"Palace?" Obi-Wan gasped, suddenly feeling light-headed. "Secured?"
"Yes, yes," the young man answered. "Are you all right? Are you hurt?"
Obi-Wan blinked at him, overcome with a wild and unnatural urge to laugh. Hurt? His pain went so far beyond hurt that he could not express it. But he knew the guard would not understand and the young Jedi did not want anyone to doubt his sanity just now. It would be hard enough to endure their pitying looks when they learned -
"I'm fine," he answered shortly. An expedient lie, he thought. "Please, I need to speak to Captain Panaka."
The guard merely stared at him. "Captain Panaka?" the young man asked in a rather dazed voice. Then his expression cleared and a look of purpose came over him, his arm coming up as if he meant to throw it around Obi-Wan's shoulders in support.
Nimbly, Obi-Wan stepped away. "Captain Panaka," he repeated, giving the guard a not-so-subtle reminder. Obi-Wan knew he could not bear to be touched. Not yet. Not here. Not by anyone.
"Oh yes, of course," the young man mumbled. "Come with me." Obi-Wan saw the guard look past him, a frown gathering and his mouth opening to speak.
"Please, it's urgent," Obi-Wan said, cutting off the words before they could be uttered. He was not ready for the question he saw in the man's face, not prepared to speak the words just yet. Speaking them would make them real.
With one last puzzled look down the corridor from which the Jedi had emerged, the guard motioned. "This way."
Following the guard with slow, careful steps, Obi-Wan could see signs that a battle had been fought. The fact that it was a Naboo he had encountered told him that they had won the day. Obi-Wan tried to pretend that meant something to him, but could not quite muster up enough belief. Maybe later he would begin to care and find something to celebrate in the victory, but not now.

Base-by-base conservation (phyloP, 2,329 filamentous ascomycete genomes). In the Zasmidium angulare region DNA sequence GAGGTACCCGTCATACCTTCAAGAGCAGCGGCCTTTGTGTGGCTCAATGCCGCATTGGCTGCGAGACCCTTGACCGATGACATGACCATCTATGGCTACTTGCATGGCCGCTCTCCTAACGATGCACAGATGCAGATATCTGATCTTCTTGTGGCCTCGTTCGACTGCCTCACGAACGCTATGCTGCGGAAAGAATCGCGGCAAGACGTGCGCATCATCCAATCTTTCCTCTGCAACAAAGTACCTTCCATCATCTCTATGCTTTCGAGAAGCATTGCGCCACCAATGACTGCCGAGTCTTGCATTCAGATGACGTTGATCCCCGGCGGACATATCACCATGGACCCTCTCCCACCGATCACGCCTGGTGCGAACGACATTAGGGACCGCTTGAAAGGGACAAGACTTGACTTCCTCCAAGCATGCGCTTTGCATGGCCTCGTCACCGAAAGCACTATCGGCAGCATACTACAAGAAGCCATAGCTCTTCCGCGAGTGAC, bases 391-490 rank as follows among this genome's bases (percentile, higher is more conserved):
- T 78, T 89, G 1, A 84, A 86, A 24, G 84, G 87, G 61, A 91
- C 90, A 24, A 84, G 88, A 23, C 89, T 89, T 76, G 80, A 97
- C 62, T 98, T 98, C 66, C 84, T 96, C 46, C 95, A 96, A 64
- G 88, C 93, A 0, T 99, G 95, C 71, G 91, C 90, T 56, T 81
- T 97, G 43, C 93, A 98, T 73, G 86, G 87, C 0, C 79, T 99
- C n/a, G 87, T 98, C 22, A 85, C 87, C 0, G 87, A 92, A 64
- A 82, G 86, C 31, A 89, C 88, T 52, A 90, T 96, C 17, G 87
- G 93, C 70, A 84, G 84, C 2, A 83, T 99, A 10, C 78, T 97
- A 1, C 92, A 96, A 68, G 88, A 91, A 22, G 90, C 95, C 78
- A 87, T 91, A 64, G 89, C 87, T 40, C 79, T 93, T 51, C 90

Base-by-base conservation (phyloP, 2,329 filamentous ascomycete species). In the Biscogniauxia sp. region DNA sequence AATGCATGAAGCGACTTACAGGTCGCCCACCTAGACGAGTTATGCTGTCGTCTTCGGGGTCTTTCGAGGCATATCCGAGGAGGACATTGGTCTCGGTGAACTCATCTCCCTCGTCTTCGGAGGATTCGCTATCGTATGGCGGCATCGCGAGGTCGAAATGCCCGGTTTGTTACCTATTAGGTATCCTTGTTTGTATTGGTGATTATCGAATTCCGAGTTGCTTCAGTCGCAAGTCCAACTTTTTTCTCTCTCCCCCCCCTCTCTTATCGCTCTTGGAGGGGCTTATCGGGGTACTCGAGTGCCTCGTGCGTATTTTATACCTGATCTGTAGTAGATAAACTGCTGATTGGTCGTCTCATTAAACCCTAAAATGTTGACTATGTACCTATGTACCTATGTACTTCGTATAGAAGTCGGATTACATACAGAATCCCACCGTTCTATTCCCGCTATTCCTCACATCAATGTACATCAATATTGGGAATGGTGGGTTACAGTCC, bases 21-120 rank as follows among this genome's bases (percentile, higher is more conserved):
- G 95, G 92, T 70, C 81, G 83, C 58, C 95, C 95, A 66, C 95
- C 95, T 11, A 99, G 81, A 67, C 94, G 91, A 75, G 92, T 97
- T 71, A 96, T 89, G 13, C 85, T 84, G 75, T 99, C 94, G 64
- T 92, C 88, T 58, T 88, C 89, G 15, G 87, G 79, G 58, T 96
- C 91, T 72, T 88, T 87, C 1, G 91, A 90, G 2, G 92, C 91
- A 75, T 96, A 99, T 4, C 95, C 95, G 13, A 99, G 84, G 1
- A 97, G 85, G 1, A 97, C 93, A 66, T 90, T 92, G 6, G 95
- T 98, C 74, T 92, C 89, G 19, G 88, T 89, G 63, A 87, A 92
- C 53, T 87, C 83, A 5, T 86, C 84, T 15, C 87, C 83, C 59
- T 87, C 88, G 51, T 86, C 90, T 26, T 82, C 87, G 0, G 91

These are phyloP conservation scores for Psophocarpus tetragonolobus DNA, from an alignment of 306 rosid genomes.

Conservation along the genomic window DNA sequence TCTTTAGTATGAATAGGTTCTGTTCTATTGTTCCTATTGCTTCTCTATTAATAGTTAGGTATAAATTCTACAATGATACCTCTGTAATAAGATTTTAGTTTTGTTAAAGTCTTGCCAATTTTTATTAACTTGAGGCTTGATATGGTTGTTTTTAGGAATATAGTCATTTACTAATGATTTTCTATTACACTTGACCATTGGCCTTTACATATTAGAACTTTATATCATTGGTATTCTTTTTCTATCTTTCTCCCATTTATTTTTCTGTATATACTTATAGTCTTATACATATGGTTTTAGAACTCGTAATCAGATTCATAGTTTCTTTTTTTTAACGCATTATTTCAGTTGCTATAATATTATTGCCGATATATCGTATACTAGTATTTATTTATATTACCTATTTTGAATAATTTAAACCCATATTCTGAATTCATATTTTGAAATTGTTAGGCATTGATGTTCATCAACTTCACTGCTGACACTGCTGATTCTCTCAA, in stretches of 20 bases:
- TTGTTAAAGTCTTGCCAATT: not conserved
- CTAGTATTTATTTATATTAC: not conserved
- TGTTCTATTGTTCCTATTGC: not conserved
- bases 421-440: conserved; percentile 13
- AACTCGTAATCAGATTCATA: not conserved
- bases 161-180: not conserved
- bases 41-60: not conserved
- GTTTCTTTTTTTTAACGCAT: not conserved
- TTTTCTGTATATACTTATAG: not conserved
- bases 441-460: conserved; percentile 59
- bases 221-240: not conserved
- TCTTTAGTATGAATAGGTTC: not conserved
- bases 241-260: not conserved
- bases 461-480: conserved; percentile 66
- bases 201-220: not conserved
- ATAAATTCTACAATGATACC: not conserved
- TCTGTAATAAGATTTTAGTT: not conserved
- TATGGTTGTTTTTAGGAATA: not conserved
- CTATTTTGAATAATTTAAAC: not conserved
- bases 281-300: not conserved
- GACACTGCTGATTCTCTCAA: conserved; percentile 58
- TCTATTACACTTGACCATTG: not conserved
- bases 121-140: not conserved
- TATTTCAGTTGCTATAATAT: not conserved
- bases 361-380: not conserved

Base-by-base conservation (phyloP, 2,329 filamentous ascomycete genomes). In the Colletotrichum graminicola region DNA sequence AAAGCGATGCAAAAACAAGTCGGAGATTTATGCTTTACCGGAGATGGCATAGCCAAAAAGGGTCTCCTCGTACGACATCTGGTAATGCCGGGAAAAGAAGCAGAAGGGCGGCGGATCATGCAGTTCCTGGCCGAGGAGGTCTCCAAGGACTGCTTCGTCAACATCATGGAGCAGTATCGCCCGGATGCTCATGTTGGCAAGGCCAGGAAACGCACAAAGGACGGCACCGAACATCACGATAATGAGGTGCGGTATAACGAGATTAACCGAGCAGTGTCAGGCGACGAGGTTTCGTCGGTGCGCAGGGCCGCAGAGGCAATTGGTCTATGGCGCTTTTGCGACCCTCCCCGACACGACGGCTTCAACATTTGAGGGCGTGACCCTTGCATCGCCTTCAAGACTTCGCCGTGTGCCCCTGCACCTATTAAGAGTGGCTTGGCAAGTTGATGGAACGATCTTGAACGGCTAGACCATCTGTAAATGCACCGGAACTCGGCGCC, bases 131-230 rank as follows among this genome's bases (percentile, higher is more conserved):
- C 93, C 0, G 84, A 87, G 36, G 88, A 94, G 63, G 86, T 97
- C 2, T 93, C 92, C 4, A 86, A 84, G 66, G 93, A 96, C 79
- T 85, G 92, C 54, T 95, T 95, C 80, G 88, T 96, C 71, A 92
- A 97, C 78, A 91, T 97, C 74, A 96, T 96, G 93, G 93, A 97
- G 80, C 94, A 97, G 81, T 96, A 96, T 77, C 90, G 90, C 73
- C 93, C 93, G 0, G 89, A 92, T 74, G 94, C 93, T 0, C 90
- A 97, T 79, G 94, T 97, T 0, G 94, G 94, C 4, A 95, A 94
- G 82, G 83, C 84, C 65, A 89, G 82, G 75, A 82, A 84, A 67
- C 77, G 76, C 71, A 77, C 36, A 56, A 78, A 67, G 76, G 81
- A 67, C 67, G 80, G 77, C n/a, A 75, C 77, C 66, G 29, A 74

Then suddenly there was Captain Panaka, the young queen - the real one, he noted vaguely - at his side.
"Obi-Wan?" the girl asked. Her eyes were sharp and took in every detail as she studied his face. "Master Qui-Gon?" she asked, dread in her voice.
"Gone," Obi-Wan answered flatly. He could say no more.
She would have spoken, but he shook his head and she nodded once to show that she understood. "Captain Panaka, please show Padawan Kenobi to the medic."
"I'm not hurt," Obi-Wan replied curtly. "Please..." He heaved a sigh. "First, I wish to know what the situation is."
"The Trade Federation droids are down, sir," Panaka reported.
"Good," Obi-Wan replied. That certainly made things easier.
"The boy was amazing, from what I've heard," Panaka added with a half-smile.
"Boy?" Obi-Wan asked in bewilderment.
"Anakin Skywalker," Queen Amidala answered. "He was responsible for destroying the Federation's main ship."
"Oh." Obi-Wan hardly knew what to say to that startling news. Thoughts of the boy had been pushed from his mind but now his promise to his Master rose up and demanded his attention.
Another issue to be resolved.
"All right then," the Jedi murmured more to himself than anyone else. "I must..." For a moment, his voice failed him. "I must contact the Council, let them know..." He glanced at Panaka. "Have communications been restored?"